6 ways to protect yourself from financial scams

Life Lessons

6 ways to protect yourself from financial scams

More than 1.4 million fraud reports were filed in 2018, according to the Federal Trade Commission. In a quarter of those reports, people said they lost money — totaling nearly $1.5 billion (yes, that’s billion with a “b”).

AARP recently hosted a webinar on “How to Protect Your Loved Ones from Fraud” — but don’t let the fact that AARP hosted this event lead you to believe only seniors are susceptible to financial scams. In fact, the FTC report showed younger people reported losing money more often than older people. Bottom line: Financial fraud can happen to anyone.

Here are some key takeaways from the AARP’s webinar we all could use:


  1. Heighten your awareness. Scammers are looking for individuals who are vulnerable, trusting, and perceived to have wealth or valuable items. This doesn’t mean you can’t be nice. It does mean you need to pay attention to the world around you.


  1. Stay current with the news. Last year’s scams might not be this year’s scams. Case in point is the phone call scam that’s supposed to be from the Social Security Administration. The scam is so prevalent Social Security is issuing warnings about it. Resources including the FTC and AARP provide fraud alerts so you can stay current with the latest tactics from scammers.


  1. Use technology wisely. Today’s technology advances may be wonderfully convenient — but they also up the need to follow safe practices. Make sure you have strong passwords for your accounts, especially ones where you have financial information stored. Also, make sure the software on your devices is up to date. Outdated software can expose your devices to malware or security breaches, which can lead to identity theft.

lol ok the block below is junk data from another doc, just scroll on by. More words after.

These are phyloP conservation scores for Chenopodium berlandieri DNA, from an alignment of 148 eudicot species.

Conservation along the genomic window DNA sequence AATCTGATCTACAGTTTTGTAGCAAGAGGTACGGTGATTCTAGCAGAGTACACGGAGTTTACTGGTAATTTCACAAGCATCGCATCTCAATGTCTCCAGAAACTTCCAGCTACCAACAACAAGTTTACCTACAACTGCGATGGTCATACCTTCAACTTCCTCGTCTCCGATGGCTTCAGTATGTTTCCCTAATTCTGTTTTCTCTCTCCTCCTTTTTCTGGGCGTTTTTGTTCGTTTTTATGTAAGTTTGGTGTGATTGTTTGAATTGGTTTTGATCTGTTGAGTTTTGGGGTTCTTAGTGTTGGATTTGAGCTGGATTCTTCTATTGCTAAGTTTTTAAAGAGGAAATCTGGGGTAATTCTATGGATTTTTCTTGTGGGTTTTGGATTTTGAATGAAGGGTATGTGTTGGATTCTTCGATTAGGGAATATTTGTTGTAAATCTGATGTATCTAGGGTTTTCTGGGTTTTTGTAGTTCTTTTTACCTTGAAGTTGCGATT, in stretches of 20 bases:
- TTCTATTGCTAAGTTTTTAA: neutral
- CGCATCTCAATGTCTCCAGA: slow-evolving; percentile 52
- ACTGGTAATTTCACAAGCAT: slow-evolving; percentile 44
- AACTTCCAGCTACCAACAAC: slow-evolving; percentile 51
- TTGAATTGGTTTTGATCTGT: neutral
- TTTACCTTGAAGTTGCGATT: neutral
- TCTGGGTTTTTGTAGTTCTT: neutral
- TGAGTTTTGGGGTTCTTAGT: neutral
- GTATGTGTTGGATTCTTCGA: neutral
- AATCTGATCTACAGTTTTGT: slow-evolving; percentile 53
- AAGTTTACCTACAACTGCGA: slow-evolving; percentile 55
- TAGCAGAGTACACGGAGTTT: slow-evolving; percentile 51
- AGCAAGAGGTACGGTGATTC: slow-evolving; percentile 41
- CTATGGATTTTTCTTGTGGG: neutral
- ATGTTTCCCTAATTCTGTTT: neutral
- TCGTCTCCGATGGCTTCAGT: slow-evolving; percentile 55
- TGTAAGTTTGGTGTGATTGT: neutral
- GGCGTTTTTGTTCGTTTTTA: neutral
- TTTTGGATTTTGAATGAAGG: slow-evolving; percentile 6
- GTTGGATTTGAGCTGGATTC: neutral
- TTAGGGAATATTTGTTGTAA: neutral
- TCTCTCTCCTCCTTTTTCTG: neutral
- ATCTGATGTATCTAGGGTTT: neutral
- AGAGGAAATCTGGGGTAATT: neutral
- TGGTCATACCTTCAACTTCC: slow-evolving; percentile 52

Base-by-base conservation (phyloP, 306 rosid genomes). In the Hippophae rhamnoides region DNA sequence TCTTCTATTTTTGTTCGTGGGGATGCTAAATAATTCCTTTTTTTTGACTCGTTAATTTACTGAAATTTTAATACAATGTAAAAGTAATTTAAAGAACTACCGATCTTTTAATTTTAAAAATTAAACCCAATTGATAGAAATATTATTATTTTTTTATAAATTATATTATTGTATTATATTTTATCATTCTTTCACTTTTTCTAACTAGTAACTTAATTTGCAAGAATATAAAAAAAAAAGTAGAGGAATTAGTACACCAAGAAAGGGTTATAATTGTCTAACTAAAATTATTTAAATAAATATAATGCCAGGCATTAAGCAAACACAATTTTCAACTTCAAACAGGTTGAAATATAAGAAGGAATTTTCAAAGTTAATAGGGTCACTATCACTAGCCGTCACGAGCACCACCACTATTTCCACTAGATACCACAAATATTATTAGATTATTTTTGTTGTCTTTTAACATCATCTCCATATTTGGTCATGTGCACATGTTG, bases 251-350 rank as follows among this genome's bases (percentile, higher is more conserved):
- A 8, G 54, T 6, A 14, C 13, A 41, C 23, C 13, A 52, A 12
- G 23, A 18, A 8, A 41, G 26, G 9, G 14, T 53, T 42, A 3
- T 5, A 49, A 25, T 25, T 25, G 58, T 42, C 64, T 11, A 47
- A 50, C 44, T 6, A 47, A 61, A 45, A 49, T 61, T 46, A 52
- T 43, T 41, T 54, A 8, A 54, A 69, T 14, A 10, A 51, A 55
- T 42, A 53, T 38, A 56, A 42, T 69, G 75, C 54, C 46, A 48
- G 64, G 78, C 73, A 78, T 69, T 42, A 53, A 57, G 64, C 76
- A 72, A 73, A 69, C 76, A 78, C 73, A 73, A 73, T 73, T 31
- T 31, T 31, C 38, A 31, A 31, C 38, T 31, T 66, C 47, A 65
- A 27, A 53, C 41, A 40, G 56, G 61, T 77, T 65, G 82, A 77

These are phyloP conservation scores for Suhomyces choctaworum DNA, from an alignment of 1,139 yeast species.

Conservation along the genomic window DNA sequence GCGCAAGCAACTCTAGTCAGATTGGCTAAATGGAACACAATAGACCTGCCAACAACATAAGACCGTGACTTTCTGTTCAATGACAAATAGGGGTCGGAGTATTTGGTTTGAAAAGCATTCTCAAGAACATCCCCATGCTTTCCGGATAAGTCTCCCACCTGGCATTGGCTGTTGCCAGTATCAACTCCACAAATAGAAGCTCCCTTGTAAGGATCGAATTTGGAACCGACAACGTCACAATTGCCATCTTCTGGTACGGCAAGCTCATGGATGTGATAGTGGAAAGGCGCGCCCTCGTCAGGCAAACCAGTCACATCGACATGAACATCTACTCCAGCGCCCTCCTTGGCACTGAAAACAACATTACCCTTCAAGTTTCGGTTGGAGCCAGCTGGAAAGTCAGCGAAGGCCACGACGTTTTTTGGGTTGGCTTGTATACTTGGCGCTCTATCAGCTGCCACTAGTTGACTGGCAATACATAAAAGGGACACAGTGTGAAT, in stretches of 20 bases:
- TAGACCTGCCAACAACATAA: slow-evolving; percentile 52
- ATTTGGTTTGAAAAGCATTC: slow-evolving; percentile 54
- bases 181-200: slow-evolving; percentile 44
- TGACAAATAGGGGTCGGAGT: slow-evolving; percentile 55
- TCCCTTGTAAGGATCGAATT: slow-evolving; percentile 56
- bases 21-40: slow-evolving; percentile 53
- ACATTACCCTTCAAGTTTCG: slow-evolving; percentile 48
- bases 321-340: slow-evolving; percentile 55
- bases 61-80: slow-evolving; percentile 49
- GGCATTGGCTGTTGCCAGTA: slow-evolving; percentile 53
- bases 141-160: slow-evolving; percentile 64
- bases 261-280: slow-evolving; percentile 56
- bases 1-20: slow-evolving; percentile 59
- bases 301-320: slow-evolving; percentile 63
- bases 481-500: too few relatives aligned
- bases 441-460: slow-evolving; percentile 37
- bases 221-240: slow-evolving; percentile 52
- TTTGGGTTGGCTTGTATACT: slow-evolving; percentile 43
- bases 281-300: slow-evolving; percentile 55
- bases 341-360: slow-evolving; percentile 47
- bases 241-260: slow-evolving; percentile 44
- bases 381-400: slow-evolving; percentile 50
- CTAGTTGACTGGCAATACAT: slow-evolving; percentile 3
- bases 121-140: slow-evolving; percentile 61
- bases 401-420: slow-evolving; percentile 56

1. Screen your phone calls. Protecting yourself from scammers would be easy if they identified themselves on your phone’s caller ID. Unfortunately, they don’t. Consider letting calls roll to voicemail if you don’t recognize the caller. Let close friends and family know this is your standard operating procedure so they don’t worry if you don’t answer right away.


  1. Monitor your credit report. The Fair Credit Reporting Act requires each of the nationwide credit reporting companies to provide you with a free copy of your credit report every 12 months. Other organizations use this information to evaluate your credit, insurance, employment and housing. Make sure the information is accurate.


  1. Research the credentials of financial advisors. It may be helpful to tap into the expertise of bankers, accountants and financial advisors — but sharing your financial status with others is sensitive and personal. Individuals in the financial services industry should be prepared to discuss with you their experience and credentials. It’s key to know your financial advisors are bound by a professional code of ethics.


We’re not talking about major life changes here. Staying current with the news, using technology securely and checking out the credentials of people with partner with are all activities we should be doing regularly anyway. Staying on top of these tasks can go a long way toward protecting yourself from possible scams and fraud.

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